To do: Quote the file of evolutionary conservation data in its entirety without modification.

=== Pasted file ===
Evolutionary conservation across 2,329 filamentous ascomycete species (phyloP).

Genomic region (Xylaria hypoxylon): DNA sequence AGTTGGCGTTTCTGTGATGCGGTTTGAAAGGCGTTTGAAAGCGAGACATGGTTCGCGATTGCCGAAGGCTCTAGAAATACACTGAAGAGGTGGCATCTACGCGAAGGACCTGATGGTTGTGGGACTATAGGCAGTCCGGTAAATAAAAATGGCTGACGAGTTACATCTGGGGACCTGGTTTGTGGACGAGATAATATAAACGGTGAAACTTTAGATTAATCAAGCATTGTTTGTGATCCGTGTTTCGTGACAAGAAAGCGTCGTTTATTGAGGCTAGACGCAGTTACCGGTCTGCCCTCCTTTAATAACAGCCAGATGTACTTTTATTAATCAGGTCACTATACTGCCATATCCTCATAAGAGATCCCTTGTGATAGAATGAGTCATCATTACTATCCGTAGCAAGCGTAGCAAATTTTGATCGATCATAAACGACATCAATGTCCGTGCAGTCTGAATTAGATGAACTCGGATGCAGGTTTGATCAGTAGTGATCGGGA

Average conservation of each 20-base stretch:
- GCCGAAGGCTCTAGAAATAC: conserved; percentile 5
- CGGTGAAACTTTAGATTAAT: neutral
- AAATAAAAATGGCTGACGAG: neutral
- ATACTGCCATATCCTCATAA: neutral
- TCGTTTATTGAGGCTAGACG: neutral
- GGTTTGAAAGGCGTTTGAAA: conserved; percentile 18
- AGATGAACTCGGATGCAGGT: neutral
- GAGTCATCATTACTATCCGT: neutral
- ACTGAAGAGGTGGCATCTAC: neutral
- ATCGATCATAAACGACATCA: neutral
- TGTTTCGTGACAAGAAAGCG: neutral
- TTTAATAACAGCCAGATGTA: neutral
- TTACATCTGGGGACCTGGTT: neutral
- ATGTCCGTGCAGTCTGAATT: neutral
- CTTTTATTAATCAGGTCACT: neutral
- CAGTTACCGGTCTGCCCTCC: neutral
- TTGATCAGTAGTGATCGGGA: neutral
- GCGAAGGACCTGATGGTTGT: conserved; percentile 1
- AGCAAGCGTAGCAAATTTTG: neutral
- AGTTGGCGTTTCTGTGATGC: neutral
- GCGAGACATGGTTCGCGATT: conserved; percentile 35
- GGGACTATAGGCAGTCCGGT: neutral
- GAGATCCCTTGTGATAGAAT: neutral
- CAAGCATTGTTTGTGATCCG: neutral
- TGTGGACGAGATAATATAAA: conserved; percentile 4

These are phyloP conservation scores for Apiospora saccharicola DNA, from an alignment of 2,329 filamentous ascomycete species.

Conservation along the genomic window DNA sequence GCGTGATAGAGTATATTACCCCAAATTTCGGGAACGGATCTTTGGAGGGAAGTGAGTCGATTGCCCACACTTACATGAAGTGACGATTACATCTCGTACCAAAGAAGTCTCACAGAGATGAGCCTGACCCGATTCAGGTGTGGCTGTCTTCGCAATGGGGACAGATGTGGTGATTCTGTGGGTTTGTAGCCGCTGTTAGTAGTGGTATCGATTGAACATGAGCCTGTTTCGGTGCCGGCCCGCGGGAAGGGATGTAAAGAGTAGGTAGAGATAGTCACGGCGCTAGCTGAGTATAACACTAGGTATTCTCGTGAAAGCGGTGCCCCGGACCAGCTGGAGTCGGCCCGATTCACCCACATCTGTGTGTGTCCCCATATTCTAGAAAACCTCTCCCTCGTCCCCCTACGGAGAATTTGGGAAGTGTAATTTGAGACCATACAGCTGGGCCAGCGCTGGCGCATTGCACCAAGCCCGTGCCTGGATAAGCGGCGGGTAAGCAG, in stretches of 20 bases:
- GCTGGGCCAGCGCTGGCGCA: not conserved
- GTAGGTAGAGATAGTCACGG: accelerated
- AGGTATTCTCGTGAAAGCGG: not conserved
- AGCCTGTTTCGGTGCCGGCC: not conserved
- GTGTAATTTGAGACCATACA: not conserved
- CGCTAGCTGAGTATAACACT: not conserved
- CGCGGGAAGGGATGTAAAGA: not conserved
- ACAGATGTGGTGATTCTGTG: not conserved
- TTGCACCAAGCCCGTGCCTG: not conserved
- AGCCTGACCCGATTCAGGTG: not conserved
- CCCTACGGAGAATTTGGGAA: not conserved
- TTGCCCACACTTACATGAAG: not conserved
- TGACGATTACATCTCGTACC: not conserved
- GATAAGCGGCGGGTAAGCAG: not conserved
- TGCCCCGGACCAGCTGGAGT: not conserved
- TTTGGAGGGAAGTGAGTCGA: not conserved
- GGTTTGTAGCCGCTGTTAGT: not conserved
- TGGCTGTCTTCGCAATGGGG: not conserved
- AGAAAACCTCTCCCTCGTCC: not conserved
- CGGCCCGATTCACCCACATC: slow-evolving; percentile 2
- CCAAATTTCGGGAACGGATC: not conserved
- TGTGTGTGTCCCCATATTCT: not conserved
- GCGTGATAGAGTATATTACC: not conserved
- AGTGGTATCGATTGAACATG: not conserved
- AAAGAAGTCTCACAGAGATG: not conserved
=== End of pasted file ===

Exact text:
Evolutionary conservation across 2,329 filamentous ascomycete species (phyloP).

Genomic region (Xylaria hypoxylon): DNA sequence AGTTGGCGTTTCTGTGATGCGGTTTGAAAGGCGTTTGAAAGCGAGACATGGTTCGCGATTGCCGAAGGCTCTAGAAATACACTGAAGAGGTGGCATCTACGCGAAGGACCTGATGGTTGTGGGACTATAGGCAGTCCGGTAAATAAAAATGGCTGACGAGTTACATCTGGGGACCTGGTTTGTGGACGAGATAATATAAACGGTGAAACTTTAGATTAATCAAGCATTGTTTGTGATCCGTGTTTCGTGACAAGAAAGCGTCGTTTATTGAGGCTAGACGCAGTTACCGGTCTGCCCTCCTTTAATAACAGCCAGATGTACTTTTATTAATCAGGTCACTATACTGCCATATCCTCATAAGAGATCCCTTGTGATAGAATGAGTCATCATTACTATCCGTAGCAAGCGTAGCAAATTTTGATCGATCATAAACGACATCAATGTCCGTGCAGTCTGAATTAGATGAACTCGGATGCAGGTTTGATCAGTAGTGATCGGGA

Average conservation of each 20-base stretch:
- GCCGAAGGCTCTAGAAATAC: conserved; percentile 5
- CGGTGAAACTTTAGATTAAT: neutral
- AAATAAAAATGGCTGACGAG: neutral
- ATACTGCCATATCCTCATAA: neutral
- TCGTTTATTGAGGCTAGACG: neutral
- GGTTTGAAAGGCGTTTGAAA: conserved; percentile 18
- AGATGAACTCGGATGCAGGT: neutral
- GAGTCATCATTACTATCCGT: neutral
- ACTGAAGAGGTGGCATCTAC: neutral
- ATCGATCATAAACGACATCA: neutral
- TGTTTCGTGACAAGAAAGCG: neutral
- TTTAATAACAGCCAGATGTA: neutral
- TTACATCTGGGGACCTGGTT: neutral
- ATGTCCGTGCAGTCTGAATT: neutral
- CTTTTATTAATCAGGTCACT: neutral
- CAGTTACCGGTCTGCCCTCC: neutral
- TTGATCAGTAGTGATCGGGA: neutral
- GCGAAGGACCTGATGGTTGT: conserved; percentile 1
- AGCAAGCGTAGCAAATTTTG: neutral
- AGTTGGCGTTTCTGTGATGC: neutral
- GCGAGACATGGTTCGCGATT: conserved; percentile 35
- GGGACTATAGGCAGTCCGGT: neutral
- GAGATCCCTTGTGATAGAAT: neutral
- CAAGCATTGTTTGTGATCCG: neutral
- TGTGGACGAGATAATATAAA: conserved; percentile 4

These are phyloP conservation scores for Apiospora saccharicola DNA, from an alignment of 2,329 filamentous ascomycete species.

Conservation along the genomic window DNA sequence GCGTGATAGAGTATATTACCCCAAATTTCGGGAACGGATCTTTGGAGGGAAGTGAGTCGATTGCCCACACTTACATGAAGTGACGATTACATCTCGTACCAAAGAAGTCTCACAGAGATGAGCCTGACCCGATTCAGGTGTGGCTGTCTTCGCAATGGGGACAGATGTGGTGATTCTGTGGGTTTGTAGCCGCTGTTAGTAGTGGTATCGATTGAACATGAGCCTGTTTCGGTGCCGGCCCGCGGGAAGGGATGTAAAGAGTAGGTAGAGATAGTCACGGCGCTAGCTGAGTATAACACTAGGTATTCTCGTGAAAGCGGTGCCCCGGACCAGCTGGAGTCGGCCCGATTCACCCACATCTGTGTGTGTCCCCATATTCTAGAAAACCTCTCCCTCGTCCCCCTACGGAGAATTTGGGAAGTGTAATTTGAGACCATACAGCTGGGCCAGCGCTGGCGCATTGCACCAAGCCCGTGCCTGGATAAGCGGCGGGTAAGCAG, in stretches of 20 bases:
- GCTGGGCCAGCGCTGGCGCA: not conserved
- GTAGGTAGAGATAGTCACGG: accelerated
- AGGTATTCTCGTGAAAGCGG: not conserved
- AGCCTGTTTCGGTGCCGGCC: not conserved
- GTGTAATTTGAGACCATACA: not conserved
- CGCTAGCTGAGTATAACACT: not conserved
- CGCGGGAAGGGATGTAAAGA: not conserved
- ACAGATGTGGTGATTCTGTG: not conserved
- TTGCACCAAGCCCGTGCCTG: not conserved
- AGCCTGACCCGATTCAGGTG: not conserved
- CCCTACGGAGAATTTGGGAA: not conserved
- TTGCCCACACTTACATGAAG: not conserved
- TGACGATTACATCTCGTACC: not conserved
- GATAAGCGGCGGGTAAGCAG: not conserved
- TGCCCCGGACCAGCTGGAGT: not conserved
- TTTGGAGGGAAGTGAGTCGA: not conserved
- GGTTTGTAGCCGCTGTTAGT: not conserved
- TGGCTGTCTTCGCAATGGGG: not conserved
- AGAAAACCTCTCCCTCGTCC: not conserved
- CGGCCCGATTCACCCACATC: slow-evolving; percentile 2
- CCAAATTTCGGGAACGGATC: not conserved
- TGTGTGTGTCCCCATATTCT: not conserved
- GCGTGATAGAGTATATTACC: not conserved
- AGTGGTATCGATTGAACATG: not conserved
- AAAGAAGTCTCACAGAGATG: not conserved